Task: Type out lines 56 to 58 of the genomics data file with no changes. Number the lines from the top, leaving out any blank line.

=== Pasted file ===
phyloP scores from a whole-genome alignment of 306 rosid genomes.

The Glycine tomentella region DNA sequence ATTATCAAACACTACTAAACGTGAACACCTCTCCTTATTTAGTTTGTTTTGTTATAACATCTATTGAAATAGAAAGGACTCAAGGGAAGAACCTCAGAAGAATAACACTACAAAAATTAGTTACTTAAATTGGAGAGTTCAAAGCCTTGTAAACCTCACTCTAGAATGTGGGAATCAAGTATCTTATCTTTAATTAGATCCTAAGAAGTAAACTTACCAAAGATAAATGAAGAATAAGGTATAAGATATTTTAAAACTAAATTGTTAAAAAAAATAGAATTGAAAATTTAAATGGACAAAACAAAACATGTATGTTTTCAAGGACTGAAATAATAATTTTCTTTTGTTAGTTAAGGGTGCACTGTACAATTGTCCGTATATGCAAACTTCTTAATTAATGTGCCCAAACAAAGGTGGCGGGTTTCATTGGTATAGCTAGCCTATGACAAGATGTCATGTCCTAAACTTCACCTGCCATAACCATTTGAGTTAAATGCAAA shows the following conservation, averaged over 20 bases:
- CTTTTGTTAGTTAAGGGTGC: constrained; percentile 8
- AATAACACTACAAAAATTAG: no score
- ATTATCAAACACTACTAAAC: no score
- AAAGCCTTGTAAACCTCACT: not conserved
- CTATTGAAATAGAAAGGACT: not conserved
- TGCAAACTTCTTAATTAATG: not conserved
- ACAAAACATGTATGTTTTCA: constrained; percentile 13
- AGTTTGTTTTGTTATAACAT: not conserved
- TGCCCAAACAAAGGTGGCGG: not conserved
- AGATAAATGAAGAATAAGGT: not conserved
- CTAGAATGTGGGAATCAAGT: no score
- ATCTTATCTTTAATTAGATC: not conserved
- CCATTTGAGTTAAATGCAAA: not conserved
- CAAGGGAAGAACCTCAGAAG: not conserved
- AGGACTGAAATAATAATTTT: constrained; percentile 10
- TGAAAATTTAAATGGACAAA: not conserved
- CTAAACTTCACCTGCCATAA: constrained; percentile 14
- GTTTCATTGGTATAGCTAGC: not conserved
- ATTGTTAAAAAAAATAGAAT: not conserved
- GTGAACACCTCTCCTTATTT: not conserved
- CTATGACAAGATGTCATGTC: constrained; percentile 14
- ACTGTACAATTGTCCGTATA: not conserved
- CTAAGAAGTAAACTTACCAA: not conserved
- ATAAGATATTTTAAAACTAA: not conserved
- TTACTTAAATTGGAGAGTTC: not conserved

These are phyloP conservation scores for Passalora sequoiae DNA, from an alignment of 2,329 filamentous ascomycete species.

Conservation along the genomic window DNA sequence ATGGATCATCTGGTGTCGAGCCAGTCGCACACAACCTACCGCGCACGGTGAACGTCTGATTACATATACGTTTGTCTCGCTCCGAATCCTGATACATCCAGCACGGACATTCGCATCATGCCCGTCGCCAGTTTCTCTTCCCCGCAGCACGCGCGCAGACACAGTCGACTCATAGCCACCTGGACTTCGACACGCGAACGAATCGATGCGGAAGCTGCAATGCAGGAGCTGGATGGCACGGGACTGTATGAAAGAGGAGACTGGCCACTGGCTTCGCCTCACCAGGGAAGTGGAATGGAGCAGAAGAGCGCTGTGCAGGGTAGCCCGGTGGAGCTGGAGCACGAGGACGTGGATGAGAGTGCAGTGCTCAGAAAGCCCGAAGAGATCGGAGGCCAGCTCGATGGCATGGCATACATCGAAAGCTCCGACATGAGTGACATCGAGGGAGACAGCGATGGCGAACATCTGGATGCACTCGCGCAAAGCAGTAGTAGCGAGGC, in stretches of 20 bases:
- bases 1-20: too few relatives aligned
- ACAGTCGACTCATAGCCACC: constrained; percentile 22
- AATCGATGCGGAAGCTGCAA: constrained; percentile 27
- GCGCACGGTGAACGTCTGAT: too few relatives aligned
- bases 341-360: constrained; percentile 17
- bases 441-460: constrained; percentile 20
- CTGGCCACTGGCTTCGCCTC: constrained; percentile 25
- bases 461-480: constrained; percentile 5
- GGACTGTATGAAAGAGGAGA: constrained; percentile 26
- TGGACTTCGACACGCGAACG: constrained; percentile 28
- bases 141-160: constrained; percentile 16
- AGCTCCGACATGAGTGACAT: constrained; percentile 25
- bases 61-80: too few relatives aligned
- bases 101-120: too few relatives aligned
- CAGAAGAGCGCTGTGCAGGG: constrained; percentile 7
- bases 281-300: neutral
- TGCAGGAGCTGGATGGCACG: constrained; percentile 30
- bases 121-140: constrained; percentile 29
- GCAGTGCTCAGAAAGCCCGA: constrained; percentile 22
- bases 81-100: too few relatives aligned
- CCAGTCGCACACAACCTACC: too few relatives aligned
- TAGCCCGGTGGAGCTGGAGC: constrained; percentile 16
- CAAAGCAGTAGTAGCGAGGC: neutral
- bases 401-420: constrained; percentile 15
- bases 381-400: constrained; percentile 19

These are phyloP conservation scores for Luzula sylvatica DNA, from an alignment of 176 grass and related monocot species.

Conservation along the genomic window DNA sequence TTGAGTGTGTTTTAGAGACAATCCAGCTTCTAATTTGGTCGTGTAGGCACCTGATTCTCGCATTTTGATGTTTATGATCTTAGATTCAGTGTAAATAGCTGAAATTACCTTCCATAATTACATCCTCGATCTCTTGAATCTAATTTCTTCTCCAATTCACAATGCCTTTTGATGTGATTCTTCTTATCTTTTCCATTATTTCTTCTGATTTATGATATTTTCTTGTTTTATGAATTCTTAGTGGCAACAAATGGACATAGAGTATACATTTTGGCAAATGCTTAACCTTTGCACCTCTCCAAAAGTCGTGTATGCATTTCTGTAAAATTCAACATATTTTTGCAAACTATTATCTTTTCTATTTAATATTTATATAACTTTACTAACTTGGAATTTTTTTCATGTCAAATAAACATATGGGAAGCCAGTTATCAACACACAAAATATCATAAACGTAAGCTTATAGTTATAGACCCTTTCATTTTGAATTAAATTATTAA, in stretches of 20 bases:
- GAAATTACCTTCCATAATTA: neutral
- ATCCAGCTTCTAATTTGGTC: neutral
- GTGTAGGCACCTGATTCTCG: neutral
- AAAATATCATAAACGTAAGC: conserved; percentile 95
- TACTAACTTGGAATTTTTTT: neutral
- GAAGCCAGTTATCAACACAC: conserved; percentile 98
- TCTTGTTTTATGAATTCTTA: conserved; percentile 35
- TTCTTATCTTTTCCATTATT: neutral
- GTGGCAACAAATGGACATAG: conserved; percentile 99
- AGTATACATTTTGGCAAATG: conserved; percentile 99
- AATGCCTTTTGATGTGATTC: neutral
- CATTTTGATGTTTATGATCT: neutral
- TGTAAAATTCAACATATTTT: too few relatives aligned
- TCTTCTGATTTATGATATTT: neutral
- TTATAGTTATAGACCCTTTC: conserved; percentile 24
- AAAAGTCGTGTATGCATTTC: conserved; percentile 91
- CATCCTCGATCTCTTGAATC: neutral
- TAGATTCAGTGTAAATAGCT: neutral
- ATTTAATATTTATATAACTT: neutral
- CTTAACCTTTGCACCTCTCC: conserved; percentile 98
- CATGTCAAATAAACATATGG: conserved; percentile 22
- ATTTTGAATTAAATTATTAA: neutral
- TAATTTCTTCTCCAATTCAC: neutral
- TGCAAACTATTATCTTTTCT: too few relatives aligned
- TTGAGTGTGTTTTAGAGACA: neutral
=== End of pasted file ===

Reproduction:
Conservation along the genomic window DNA sequence TTGAGTGTGTTTTAGAGACAATCCAGCTTCTAATTTGGTCGTGTAGGCACCTGATTCTCGCATTTTGATGTTTATGATCTTAGATTCAGTGTAAATAGCTGAAATTACCTTCCATAATTACATCCTCGATCTCTTGAATCTAATTTCTTCTCCAATTCACAATGCCTTTTGATGTGATTCTTCTTATCTTTTCCATTATTTCTTCTGATTTATGATATTTTCTTGTTTTATGAATTCTTAGTGGCAACAAATGGACATAGAGTATACATTTTGGCAAATGCTTAACCTTTGCACCTCTCCAAAAGTCGTGTATGCATTTCTGTAAAATTCAACATATTTTTGCAAACTATTATCTTTTCTATTTAATATTTATATAACTTTACTAACTTGGAATTTTTTTCATGTCAAATAAACATATGGGAAGCCAGTTATCAACACACAAAATATCATAAACGTAAGCTTATAGTTATAGACCCTTTCATTTTGAATTAAATTATTAA, in stretches of 20 bases:
- GAAATTACCTTCCATAATTA: neutral
- ATCCAGCTTCTAATTTGGTC: neutral